The conflict over hydrocarbon reserves discovered in the 1990s, and the lack of mutual restrictions under a common maritime jurisdiction agreement, have led to steadily rising tension in the Eastern Mediterranean.
Especially in recent weeks, significant new developments in the region led to a standoff between Turkey and the Turkish Republic of Northern Cyprus, against Greece and Greek Cypriot administration.
Enlisting Egypt, Israel, and Italy to their side, the Greece-Greek Cypriot duo is actively trying to exclude Turkey from the region, while Turkey is sending a clear message that it will use all of its diplomatic and military means to protect its rights in the region.
Therefore, Turkey on July 21 issued a Navtex announcing that its Oruc Reis seismic research vessel will start its activities between the islands of Meis and Rhodes.
After German Chancellor Angela Merkel urged compromise, Turkey hit the pause button on its activities.
Not long after that, Greece announced on Aug. 6 that it had signed a restrictive maritime jurisdiction agreement with Egypt.
Turkey described this deal as “null and void” and resumed its activities in the region.
Tension in the region escalated when Turkish and Greek navy frigates encountered each other on Aug. 13.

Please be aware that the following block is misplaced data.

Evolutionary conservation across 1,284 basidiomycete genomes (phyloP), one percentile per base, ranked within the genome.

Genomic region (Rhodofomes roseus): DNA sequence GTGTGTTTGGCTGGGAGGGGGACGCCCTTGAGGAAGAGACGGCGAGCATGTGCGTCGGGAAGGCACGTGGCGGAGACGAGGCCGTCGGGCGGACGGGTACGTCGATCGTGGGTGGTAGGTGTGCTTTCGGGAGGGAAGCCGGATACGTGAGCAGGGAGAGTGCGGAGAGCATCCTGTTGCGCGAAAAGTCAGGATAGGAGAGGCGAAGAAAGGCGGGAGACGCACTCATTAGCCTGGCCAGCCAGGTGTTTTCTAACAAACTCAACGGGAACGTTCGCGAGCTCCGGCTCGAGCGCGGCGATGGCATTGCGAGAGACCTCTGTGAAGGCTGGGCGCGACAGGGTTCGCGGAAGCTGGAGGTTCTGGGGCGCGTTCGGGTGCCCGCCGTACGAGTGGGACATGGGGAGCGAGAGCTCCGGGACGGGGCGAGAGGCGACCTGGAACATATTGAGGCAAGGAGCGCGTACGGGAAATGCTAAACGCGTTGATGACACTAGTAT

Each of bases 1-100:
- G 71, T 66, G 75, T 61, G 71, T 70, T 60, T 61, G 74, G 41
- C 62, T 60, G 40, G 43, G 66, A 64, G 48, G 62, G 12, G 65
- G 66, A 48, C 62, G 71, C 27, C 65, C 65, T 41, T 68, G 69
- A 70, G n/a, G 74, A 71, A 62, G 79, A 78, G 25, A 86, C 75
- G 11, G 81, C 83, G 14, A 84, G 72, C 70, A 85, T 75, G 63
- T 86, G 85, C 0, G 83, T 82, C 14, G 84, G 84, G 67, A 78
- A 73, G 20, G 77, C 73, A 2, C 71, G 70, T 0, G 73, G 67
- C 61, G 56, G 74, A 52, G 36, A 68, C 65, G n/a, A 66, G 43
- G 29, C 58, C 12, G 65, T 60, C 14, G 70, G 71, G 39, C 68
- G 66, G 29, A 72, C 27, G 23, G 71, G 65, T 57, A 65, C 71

This event raised the following question: Are hot clashes in the Eastern Mediterranean a real possibility?
Lastly, Turkey issued another Navtex on Aug. 16 for the exploration area of its drillship, saying: “Everyone is strongly advised to keep out of the Yavuz drill ship’s exploration area.”
So what are the reasons for the tension that has been going on in recent weeks in the Eastern Mediterranean?
What do the restrictions under maritime jurisdiction agreements between Turkey and Libya on one hand and Greece and Egypt on the other foreshadow?
What are the parties’ conflicting arguments?
Is Greece at conflict with itself in terms on its rights over the Aegean islands?
Who wants what in the Eastern Med?
Anadolu Agency delves into these questions by speaking with expert analysts.
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